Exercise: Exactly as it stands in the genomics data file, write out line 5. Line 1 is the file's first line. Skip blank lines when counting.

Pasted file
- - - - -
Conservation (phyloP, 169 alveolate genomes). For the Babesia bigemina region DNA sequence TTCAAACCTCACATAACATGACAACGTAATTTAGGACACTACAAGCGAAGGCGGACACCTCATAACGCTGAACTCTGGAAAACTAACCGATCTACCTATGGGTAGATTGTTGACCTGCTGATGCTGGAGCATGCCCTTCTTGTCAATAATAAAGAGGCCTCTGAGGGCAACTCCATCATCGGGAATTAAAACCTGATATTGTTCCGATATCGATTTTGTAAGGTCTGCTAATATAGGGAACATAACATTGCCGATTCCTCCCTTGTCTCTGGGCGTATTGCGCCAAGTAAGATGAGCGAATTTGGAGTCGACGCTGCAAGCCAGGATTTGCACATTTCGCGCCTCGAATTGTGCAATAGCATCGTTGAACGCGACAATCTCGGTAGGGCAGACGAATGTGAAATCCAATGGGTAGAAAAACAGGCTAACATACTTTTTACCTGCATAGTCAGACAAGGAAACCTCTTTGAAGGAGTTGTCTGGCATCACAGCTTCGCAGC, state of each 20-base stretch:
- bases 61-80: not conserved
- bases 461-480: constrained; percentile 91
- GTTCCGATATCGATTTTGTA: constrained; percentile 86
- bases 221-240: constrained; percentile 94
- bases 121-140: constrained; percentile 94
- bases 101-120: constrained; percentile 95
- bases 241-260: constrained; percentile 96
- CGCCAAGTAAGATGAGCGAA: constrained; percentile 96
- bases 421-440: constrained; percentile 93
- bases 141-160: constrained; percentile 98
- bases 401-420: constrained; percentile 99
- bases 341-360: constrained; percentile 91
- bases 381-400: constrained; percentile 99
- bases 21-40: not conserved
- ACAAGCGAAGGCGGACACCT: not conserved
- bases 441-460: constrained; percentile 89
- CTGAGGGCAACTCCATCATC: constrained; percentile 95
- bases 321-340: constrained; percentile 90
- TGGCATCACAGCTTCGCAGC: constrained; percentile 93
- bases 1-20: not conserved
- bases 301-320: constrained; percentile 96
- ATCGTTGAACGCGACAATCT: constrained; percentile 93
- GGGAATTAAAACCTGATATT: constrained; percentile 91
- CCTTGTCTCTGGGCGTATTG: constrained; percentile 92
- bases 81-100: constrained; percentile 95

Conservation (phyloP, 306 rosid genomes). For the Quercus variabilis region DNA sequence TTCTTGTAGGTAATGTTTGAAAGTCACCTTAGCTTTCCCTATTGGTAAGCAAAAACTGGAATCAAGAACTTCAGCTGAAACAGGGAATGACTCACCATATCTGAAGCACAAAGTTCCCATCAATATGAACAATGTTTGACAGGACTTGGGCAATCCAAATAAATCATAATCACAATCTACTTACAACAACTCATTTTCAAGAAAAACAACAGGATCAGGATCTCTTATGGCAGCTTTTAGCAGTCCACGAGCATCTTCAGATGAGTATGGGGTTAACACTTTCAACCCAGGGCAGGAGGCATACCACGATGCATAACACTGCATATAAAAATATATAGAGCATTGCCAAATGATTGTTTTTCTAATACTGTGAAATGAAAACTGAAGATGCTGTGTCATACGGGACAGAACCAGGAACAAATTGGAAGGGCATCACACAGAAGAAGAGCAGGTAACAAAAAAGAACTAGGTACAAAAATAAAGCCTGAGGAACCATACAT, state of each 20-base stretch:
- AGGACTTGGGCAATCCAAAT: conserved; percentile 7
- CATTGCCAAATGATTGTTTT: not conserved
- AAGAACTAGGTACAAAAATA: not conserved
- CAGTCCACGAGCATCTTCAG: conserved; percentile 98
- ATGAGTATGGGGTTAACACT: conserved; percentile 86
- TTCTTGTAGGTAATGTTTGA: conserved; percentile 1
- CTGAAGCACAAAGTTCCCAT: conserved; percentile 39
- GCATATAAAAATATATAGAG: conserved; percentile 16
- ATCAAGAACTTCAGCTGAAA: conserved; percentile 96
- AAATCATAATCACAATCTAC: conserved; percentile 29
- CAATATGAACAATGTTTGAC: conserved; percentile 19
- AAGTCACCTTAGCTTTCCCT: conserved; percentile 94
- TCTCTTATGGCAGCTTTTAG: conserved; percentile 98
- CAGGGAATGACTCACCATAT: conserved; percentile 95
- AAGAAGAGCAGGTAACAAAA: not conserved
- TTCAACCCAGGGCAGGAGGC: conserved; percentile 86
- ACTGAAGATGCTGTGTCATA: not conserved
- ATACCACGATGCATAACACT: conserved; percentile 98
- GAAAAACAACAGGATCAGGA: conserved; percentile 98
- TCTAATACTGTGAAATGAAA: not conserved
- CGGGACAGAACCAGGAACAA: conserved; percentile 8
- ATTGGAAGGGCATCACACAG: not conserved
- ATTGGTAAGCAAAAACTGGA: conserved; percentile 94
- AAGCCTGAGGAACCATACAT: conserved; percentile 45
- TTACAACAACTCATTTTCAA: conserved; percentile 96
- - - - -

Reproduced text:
- bases 221-240: constrained; percentile 94